I’ve been thinking about guilt lately. Academic guilt. And why I seem to feel it – a lot.
The most recent guilt ridden occasion was just last weekend. The week before I’d been away for four days at a conference. I’d left home at 5 am on Tuesday and arrived back at 2 30 am on Saturday. Gah. Just the way the flights worked out. But it did mean that on Saturday I couldn’t do much more than get my laundry done. Shattered doesn’t really describe it. And on Sunday I got up quite early, blogged, did slides for two presentations I had to give on Tuesday and sorted out some urgent research project admin. That took me to a late lunch and then I stopped. Stopped but feeling guilty that I hadn’t done more.
Guilty that I hadn’t
- responded to a colleague’s paper that I’d promised to read
- read and fed back on a long thesis chapter I‘ve had for about two weeks
- finished the reviews on a special issue
- written a very overdue review of two books
- revised two collaborative research papers that have been stuck for quite some time
- done any more on a book which is due alarmingly soon
- gone back to the draft paper I am co-writing with a PhDer….
I could keep adding to the list of things not done, but these are the particular set that were associated with feeling guilty.
Now, I’m pretty sure that if I asked a number of my colleagues they would come up with a todo list too. The details would be different, but in common would be things that are urgent that aren’t done, and things that are nearly as urgent and should be done. By woukd they feel guilty about them? Is there a pattern in what I feel guilty about? Because, you see, not everything on my todo list induces guilt.
My guilt comes from the fact that I haven’t got to things where other people are involved. People that are important to me. It’s the people I’m letting down that matter. I don’t feel particularly guilty for instance that I haven’t quite sorted out my ORCID although I can see that it could be helpful. I don’t feel guilty that I haven’t recommended any books to the library or that I haven’t checked lately to see if my online profile is coherent. No. My guilt happens because I am holding up other people and potentially causing them to lose time, adjust their schedules, scrabble around to fill the gap that I have created. This kind of guilt is a low level feeling of worry, of unhappiness that I am harming, or will harm another person.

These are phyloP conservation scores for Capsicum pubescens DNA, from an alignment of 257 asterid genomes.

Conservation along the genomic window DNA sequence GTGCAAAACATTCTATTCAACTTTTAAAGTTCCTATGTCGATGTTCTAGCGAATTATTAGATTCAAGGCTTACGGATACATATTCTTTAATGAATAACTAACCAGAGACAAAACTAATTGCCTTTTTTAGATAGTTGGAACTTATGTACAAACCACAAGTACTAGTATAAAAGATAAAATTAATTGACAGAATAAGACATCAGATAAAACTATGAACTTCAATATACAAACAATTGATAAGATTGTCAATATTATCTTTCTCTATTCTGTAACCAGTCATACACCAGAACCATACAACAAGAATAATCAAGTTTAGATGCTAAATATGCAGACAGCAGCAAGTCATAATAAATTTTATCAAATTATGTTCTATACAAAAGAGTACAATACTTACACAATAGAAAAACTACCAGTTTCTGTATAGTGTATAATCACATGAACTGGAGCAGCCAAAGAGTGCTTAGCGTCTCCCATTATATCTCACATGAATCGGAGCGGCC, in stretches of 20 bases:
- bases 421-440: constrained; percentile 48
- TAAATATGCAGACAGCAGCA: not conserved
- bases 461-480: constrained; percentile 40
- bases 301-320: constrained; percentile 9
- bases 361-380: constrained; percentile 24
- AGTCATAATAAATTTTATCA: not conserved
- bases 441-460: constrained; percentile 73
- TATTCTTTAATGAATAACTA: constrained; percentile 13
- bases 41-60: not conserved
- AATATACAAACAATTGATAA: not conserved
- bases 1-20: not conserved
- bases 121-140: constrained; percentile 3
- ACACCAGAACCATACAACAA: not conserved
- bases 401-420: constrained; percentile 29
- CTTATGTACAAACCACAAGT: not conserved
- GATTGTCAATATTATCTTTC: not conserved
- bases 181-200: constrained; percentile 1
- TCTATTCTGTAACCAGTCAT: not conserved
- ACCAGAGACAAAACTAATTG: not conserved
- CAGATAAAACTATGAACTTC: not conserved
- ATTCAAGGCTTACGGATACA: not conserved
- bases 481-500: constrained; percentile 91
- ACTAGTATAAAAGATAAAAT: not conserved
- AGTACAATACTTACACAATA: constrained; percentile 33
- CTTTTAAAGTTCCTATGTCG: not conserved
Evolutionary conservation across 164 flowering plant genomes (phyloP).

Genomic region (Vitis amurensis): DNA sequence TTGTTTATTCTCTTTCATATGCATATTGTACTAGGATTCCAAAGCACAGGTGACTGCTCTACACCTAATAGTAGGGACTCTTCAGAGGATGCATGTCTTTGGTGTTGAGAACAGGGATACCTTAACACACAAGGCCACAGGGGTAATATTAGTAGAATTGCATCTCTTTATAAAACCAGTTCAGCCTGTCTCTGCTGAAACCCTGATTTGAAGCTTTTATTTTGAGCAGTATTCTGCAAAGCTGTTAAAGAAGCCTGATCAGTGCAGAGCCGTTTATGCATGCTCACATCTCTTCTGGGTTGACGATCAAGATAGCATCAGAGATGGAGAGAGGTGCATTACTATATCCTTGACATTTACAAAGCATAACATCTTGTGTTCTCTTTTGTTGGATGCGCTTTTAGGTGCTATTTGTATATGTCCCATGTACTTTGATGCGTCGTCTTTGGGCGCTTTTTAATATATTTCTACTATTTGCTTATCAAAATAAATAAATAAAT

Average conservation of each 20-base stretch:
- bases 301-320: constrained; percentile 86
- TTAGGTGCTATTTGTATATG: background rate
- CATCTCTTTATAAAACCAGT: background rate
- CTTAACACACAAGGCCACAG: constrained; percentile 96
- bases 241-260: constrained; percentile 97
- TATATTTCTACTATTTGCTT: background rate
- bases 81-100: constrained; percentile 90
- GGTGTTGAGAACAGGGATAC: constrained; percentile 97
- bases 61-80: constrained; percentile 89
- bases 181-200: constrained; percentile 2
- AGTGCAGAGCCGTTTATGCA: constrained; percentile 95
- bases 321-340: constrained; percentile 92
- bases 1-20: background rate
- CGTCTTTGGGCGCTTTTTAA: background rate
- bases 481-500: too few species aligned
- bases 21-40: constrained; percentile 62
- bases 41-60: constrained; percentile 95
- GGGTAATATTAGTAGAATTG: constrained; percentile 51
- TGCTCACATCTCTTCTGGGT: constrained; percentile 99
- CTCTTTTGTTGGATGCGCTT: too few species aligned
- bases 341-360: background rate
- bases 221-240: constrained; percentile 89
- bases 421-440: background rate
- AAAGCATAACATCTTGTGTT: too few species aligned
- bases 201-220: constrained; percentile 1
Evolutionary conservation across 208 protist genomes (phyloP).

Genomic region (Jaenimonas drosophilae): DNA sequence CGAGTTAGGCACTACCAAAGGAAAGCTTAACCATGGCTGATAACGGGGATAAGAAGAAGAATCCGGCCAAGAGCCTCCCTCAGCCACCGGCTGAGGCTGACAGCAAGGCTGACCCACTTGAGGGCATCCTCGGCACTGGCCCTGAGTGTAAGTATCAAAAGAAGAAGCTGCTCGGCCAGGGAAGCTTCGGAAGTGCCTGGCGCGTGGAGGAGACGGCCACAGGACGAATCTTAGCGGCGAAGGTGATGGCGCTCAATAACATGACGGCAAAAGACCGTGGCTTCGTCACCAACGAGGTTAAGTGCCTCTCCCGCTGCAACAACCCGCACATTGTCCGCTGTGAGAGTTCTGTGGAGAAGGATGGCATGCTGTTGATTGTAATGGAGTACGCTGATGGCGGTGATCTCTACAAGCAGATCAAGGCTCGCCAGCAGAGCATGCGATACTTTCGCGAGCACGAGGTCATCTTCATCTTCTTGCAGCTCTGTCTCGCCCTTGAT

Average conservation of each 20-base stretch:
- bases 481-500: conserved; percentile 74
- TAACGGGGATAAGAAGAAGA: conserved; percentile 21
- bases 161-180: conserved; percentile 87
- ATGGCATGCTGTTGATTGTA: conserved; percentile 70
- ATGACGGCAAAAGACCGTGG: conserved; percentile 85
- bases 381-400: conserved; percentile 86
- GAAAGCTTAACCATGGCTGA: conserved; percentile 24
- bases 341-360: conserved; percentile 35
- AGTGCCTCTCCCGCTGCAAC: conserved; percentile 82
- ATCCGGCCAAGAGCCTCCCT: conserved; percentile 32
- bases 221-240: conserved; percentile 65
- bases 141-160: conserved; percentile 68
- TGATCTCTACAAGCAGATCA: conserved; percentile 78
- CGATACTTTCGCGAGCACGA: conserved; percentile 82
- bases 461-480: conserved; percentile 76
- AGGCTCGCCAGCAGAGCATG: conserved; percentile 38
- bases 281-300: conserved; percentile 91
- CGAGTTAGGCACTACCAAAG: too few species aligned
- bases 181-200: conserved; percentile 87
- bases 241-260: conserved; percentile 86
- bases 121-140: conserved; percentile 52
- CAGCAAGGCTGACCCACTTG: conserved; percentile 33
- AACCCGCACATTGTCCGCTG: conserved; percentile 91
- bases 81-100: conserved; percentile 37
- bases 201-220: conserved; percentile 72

And my guilt goes beyond the current situation. Although I do get things done, the guilty feeling remains. Guilt seems to be an endemic academic emotion, well, certainly for me. I am never caught up. I always have people hanging on what I am not doing. Therefore, I compel myself to work on the weekend, regularly, as means to keep a vague check on the list of things that affect other people, the list that I can’t ever actually completely manage.
So I’m pondering. Is guilt integral to the performativity of the contemporary academy? Is it an essential emotional companion to the intensification and acceleration of academic work? If emotion sits between ‘structure and agency’, then system is certainly implicated.
Well – maybe yes and maybe no. If all I had to do was to satisfy abstract bureaucratic measures then I wouldn’t be nearly so keen to get things done. It is, perhaps somewhat perversely, a kind of resistance, a desire for academic relationships that are pushing my guilt…
So there is no point telling me to take time off. Nor to adopt some fancy new kind of time management system. Nor to try out some kind of life hack. Nor to say no. Nor to just make better choices. I know all this and I can actually do all of those things thanks very much – my point here is that I choose not to – because guilt is not about personal management… Academic guilt as I experience it is not amenable to simple and rational intervention, because (certainly in my case) it is a response that comes from a commitment to maintaining a sociality and relationality that is fragile and undercut by competition, audit and abrasive organisational cultures. It is deeply, and at the same time as personal, profoundly structural and systemic.
Well that’s my current theory.
Guilt keeps me working on those things that might support collegiality, a gift economy, a more generous academic culture… and yes, it’s clear how this is also simultaneously made risky when it’s impossible to meet promises and expectations.
I guess I’m just wondering aloud, and in public, how widespread academic guilt is. Is it now a common form of academic emotional labour? How important is guilt, driven by an ethic of care, to the regulation and completion of academic work in the contemporary university?